24. 24. zones • Some authors, especially urologists and sonographers, divide the prostate into peripheral and central (internal) zones. The central zone is comparable to the middle lobe. Within each lobe are four lobules, which are defined by the arrangement of the ducts and connective tissue.
  25. 25. • The prostate is now considered to consist of – A central zone approximately 25% of the glandular substance – A peripheral zone, 75% of the glandular substance The central zone is wedge-shaped and forms the base of the gland with its apex at the verumontanum ; it surrounds the ejaculatory ducts as they course through the gland. The peripheral zone surrounds the central zone from behind and below, but does not reach up to the base; it extends downwards to form the lower part of the gland. The ducts of the central zone open on the verumontanum around the orifices of the ejaculatory ducts. The ducts of the peripheral zone open into the prostatic sinuses. Benign prostatic hyperplasia occurs in the central zone. The peripheral zone is almost exclusively the site of origin for carcinoma of the prostate. – There is very little glandular tissue anterior to the prostatic urethra, the anterior part of the prostate being mainly fibromuscular; it is overlapped from above by the detrusor muscle of the bladder and from below by the striated muscle of the urethral sphincter.
  26. 26. Lymphatic Drainage of the Prostate • The lymph vessels terminate chiefly in the internal iliac and sacral lymph nodes. • Some vessels from its posterior surface pass with the lymph vessels of the bladder to the external iliac lymph nodes.
  27. 27. Innervation of the Prostate • Parasympathetic fibres arise from the pelvic splanchnic nerves (S2, S3, and S4). • The sympathetic fibres are from the inferior hypogastric plexuses.
  28. 28. Prostatic sheath • It is enveloped in a thin, dense fibrous capsule (true capsule), which is enclosed within a loose sheath derived from the pelvic fascia called the prostatic sheath (false capsule). • It is continuous inferiorly with the superior fascia of the urogenital diaphragm. • Posteriorly, the prostatic sheath is part of the rectovesical septum. • This separates the bladder, seminal vesicles, and prostate from the rectum.
  29. 29. Prostatic capsules • Normally the prostate has 2 capsules: one false and one true • Pathologically a third prostatic capsule may be found. • 1. False capsule (prostatic fascia): this is a dense envelope of the pelvic fascia surrounding the prostate(similar to fascia to all other organs which lie in the pelvis: bladder, rectum, seminal vesicles etc) • The fascial 'envelope' of the prostate is continuous with the fascia covering the bladder and is anchored to the back of the symphysis pubis and pubic bones by the 2 puboprostatic ligaments. • **The posterior part of the envelope of prostatic fascia forms a broad strong sheet called the fascia of Denonvilliers which can be easily separated from the loose rectal fascia behind. • 2. True capsule: this is a thin fibrous sheath which forms the outermost part of the prostate. • * On each side of the prostate the false and true capsules are separated from each other by a prostatic venous plexus.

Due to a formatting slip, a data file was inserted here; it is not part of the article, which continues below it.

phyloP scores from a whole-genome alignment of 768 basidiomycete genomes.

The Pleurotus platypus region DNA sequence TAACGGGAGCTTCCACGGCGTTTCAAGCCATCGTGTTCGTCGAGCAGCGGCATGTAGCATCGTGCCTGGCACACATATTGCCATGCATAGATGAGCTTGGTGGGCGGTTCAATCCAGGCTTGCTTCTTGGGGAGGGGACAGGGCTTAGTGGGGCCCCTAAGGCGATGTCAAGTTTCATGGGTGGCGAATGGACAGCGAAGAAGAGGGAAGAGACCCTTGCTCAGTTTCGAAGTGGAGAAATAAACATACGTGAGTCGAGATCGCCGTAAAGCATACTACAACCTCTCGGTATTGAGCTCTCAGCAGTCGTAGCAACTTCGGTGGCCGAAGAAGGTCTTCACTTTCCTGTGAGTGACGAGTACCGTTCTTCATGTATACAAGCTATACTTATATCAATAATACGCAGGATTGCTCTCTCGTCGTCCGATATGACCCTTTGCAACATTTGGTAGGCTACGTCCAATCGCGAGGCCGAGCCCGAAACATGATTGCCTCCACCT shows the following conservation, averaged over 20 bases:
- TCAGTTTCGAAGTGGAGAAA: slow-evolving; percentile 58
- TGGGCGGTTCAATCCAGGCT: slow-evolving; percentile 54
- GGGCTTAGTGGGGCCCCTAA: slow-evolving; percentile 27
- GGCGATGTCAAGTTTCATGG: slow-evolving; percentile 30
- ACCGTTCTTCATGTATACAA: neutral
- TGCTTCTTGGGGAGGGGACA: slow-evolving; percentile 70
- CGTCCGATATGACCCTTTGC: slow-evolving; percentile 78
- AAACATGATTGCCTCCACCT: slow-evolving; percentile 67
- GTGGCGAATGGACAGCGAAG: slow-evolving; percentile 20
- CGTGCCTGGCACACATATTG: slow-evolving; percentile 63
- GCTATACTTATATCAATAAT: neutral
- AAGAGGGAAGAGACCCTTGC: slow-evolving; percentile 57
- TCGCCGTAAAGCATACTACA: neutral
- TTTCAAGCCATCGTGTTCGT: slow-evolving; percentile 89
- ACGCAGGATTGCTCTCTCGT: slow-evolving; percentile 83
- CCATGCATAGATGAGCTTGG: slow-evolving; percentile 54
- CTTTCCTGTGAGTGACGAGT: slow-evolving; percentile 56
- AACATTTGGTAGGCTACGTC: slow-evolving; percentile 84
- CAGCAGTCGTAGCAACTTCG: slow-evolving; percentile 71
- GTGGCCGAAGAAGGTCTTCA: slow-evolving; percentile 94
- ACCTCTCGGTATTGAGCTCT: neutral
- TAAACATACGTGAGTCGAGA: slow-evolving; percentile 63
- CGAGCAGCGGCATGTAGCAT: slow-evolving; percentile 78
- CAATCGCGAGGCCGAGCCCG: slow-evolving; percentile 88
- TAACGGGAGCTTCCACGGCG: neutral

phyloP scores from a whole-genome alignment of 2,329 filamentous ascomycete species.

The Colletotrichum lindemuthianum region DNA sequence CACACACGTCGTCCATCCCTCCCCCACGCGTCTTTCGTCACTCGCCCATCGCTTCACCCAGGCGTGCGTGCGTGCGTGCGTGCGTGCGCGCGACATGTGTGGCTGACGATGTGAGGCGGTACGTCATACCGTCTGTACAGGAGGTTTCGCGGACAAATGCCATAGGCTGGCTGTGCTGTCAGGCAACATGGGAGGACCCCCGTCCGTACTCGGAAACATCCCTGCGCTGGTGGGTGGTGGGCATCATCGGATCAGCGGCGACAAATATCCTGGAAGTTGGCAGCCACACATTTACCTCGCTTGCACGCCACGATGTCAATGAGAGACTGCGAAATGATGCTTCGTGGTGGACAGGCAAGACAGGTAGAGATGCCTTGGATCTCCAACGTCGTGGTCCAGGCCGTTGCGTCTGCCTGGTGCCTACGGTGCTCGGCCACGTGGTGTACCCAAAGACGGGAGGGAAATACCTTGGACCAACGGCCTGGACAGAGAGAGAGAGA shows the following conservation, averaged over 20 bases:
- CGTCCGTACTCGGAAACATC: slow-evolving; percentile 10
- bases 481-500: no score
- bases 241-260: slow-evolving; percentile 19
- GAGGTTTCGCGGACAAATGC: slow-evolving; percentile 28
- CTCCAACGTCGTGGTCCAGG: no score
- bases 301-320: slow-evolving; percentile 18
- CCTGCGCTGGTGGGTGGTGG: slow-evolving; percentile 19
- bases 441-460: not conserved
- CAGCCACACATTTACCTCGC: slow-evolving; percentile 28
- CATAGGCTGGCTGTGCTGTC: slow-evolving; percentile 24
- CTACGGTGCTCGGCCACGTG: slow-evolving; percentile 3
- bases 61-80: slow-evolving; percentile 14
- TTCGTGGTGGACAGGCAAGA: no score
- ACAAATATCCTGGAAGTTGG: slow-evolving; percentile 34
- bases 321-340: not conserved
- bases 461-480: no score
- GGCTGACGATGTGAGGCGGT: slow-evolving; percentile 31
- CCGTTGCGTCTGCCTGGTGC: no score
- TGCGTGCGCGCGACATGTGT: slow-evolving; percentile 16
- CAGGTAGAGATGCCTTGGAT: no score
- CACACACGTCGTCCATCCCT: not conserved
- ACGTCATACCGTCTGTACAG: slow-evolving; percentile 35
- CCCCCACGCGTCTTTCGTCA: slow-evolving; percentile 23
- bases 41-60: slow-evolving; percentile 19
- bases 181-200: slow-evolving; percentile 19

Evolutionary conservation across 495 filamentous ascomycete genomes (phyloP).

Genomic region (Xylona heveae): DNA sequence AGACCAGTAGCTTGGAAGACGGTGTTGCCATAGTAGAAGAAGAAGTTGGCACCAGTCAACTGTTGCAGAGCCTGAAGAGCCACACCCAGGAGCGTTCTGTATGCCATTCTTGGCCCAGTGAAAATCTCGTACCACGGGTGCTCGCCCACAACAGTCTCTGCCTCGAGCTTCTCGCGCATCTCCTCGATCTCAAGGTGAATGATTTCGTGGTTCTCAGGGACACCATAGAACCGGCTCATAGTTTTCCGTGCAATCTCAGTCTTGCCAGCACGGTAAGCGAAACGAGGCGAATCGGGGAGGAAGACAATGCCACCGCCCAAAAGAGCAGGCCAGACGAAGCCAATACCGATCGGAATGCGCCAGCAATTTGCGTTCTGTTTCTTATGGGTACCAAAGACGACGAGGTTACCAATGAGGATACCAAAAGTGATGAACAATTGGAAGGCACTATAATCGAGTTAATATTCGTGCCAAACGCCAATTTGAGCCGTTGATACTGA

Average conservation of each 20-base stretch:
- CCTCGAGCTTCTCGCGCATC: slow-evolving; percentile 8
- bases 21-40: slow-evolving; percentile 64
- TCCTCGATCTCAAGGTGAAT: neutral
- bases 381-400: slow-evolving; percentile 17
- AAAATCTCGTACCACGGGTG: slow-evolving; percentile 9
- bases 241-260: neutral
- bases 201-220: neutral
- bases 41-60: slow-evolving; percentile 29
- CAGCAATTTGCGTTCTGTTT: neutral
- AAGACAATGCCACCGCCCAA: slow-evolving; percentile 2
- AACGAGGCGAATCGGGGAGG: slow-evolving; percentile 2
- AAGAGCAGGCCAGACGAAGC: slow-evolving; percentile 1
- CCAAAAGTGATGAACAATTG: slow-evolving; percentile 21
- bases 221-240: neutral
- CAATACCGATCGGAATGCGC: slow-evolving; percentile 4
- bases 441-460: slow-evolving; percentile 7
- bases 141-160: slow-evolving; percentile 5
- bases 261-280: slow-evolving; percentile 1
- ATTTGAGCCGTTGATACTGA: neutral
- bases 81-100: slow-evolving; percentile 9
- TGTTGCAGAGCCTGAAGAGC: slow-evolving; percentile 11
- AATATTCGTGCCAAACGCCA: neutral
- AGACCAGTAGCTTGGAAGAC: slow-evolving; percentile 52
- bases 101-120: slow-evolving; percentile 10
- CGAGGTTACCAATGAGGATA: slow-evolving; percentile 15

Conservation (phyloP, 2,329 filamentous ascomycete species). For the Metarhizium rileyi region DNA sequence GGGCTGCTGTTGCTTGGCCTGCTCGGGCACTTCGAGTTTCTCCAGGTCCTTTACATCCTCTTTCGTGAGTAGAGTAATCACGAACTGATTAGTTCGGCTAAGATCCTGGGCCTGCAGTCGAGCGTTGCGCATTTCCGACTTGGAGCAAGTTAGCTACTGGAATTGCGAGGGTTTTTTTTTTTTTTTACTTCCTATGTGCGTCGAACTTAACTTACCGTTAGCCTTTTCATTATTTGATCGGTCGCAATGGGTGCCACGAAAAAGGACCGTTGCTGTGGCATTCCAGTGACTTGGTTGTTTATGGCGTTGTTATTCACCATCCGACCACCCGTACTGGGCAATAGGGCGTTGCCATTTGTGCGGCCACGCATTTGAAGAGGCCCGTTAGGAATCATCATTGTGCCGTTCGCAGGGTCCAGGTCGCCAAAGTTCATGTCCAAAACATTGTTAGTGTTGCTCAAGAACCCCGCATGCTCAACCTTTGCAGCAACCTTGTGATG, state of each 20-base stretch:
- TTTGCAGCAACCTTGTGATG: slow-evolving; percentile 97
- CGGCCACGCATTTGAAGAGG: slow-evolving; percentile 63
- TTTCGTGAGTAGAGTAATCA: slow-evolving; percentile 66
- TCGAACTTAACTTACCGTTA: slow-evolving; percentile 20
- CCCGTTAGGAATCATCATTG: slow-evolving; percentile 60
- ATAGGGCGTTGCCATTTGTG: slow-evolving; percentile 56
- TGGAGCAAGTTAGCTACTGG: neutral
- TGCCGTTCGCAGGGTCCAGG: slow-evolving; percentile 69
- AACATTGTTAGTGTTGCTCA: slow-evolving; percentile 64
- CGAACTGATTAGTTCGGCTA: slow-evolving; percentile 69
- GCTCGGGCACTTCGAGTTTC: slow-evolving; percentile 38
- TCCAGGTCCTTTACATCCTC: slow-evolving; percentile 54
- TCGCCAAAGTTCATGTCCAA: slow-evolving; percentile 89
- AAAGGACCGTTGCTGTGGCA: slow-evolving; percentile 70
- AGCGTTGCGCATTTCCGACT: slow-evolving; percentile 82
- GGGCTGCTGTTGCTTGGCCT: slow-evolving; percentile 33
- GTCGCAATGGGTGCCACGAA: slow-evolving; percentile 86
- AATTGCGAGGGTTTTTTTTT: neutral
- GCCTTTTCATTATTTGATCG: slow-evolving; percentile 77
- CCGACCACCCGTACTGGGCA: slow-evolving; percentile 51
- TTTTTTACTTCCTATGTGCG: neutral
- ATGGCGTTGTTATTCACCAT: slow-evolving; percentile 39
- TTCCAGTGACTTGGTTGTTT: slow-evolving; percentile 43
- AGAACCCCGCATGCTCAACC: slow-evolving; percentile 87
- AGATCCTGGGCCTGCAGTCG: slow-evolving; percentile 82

30. 30. Prostatic capsules • ◊◊The pathological capsule — when benign ‘adenomatous’ hypertrophy of the prostate takes place, the normal peripheral part of the gland becomes compressed into a capsule around this enlarging mass. • In performing an enucleation of the prostate, the plane between the adenomatous mass and this compressed peripheral tissue is entered, the ‘tumour’ enucleated and a condensed rim of prostate tissue, lying deep to the true capsule, left behind. – The prostatic venous plexus, lying external to this, is thus undisturbed.
  31. 31. The prostatic venous plexus • In all operations on the prostate, the surgeon regards the prostatic venous plexus with respect. • The veins have thin walls, are valveless, and are drained by several large trunks directly into the internal iliac veins. • Damage to these veins can result in a severe hemorrhage.
  32. 32. Features of prostatic venous plexus • Veins are thin walled • Veins are valveless • Veins end in internal iliac vein • The venous plexus is connected with vertebral veins(skeletal metastases in prstatic Ca)
  33. 33. Blood supply of the male internal genital organs: prostate and others • All the structures which lie between the bladder and rectum (prostate, seminal vesicles, ampullae of vas deferens on either side as well as the lower ends of the 2 ureters) are supplied by the inferior vesical with a little help of the middle rectal artery. • * The branch to the prostate enters the gland on each side at its lateral extremity. • * The artery to vas deferens arises from the inferior vesical artery and runs in close relation with Vas from the base of the bladder to the epididymis (where it anastomoses with the testicular artery) • The prostatic venous plexus (a) receives the deep dorsal vein of the in front, (b) drains into the internal iliac vein... behind and (c) communicates with the vesical venous plexus... above. , • As the radicles from the prostatic. plexus run backwards to drain into the internal iliac vein they pass lateral to the seminal vesicle and below the ureter. • The pudendal plexus of veins (prostatic) lies between the two capsules and receives in front the deep dorsal vein of the penis.